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EPA proposal won't impact Sunnyside Port wetlands project

An advocacy group for private property rights is concerned a new proposal by the federal Environmental Protection Agency is too far-reaching.

The draft guidelines would extend federal protection to some wetlands areas, going beyond what the American Land Rights Association says is the intent of the Clean Water Act.

In addition, the proposal would reaffirm protection for small streams that feed into larger streams, rivers, bays and coastal waters.

The EPA says it is considering the change as a way to better protect the supply of clean water, as well as ecosystems.

More information about the proposal is available at www.water.epa.gov.

However the debate ends up, one piece of good news locally is that EPA's possible expansion into regulating some wetlands won't apply to a project involving the Port of Sunnyside.

In partnership with the Army Corps of Engineers, the port is planning a $6 million wetlands area southeast of Sunnyside, near the intersection of Murray and South Emerald roads.

Amber Hansen is the port's executive director, and she says the draft regulations apply to wetlands that are near coastal regions. Indeed, the EPA states in its proposal it is "for wetlands that filter pollution and help protect communities from flooding."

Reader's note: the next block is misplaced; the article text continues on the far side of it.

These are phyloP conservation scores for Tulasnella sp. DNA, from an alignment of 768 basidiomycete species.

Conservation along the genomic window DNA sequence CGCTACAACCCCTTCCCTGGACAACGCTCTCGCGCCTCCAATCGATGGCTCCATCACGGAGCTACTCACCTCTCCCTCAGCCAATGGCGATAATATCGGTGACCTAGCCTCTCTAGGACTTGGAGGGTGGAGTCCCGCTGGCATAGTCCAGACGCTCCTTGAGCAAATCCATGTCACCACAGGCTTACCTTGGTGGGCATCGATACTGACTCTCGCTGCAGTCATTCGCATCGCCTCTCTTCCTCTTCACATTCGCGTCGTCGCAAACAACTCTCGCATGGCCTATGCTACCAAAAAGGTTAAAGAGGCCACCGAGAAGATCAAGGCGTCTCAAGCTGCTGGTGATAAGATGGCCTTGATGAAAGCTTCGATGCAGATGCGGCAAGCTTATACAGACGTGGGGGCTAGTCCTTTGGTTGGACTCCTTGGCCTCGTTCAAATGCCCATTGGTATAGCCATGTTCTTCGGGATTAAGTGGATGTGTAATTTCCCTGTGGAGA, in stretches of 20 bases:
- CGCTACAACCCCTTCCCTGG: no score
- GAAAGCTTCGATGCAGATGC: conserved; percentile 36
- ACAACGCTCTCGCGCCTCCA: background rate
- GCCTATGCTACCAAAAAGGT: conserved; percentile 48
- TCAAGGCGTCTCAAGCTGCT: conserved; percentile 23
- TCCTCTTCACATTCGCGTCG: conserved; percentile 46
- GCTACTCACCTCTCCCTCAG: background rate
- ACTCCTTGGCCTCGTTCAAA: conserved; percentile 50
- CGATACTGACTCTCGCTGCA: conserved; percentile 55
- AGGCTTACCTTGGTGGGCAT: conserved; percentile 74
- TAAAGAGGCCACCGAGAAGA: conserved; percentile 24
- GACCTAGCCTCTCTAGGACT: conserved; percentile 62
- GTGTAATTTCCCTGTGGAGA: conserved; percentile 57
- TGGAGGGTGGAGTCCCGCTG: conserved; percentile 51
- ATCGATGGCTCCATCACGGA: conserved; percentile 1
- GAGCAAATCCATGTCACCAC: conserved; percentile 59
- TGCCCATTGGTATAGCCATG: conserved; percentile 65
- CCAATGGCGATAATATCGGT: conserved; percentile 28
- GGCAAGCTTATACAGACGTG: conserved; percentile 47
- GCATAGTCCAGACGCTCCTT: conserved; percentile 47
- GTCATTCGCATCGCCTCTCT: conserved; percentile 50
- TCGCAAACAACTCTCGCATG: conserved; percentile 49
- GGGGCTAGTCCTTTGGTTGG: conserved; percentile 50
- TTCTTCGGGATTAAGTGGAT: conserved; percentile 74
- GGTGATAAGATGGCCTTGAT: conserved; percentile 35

Neither of those apply to the Sunnyside port's wetlands project, as it is unrelated to flooding and the water it supplies to the wetlands will have already been treated.

Hansen said the catalyst for the port's wetlands project is that it will deliver water from its treatment plant more quickly to the Yakima River, its final destination.

While that helps the port, the Corps of Army Engineers sees it as a win for the environment.

That's because the cleaned water will help elevate summer flows and cool water temperatures in the Yakima River. That in turn will benefit fish habitat in the river.

The wetlands will also provide habitat for water fowl.

Hansen said about two-thirds of the $6 million price tag for the wetlands will be funded through a grant with the Army Corps of Engineers.

The remaining cost will be covered by the Port of Sunnyside. Hansen said the port's portion includes the purchase of 220 acres that will be the site of the wetlands.

Hansen said the corps is in the process of wrapping up design work for the wetlands. Because of the federal grant funding required, she figures work on the wetlands will start around October 2012.

She notes developing a wetlands is far more than delivering water to a site.

"The corps has spent nearly a million dollars just to get through the feasibility study," Hansen said. "There's a lot of earth to be moved."

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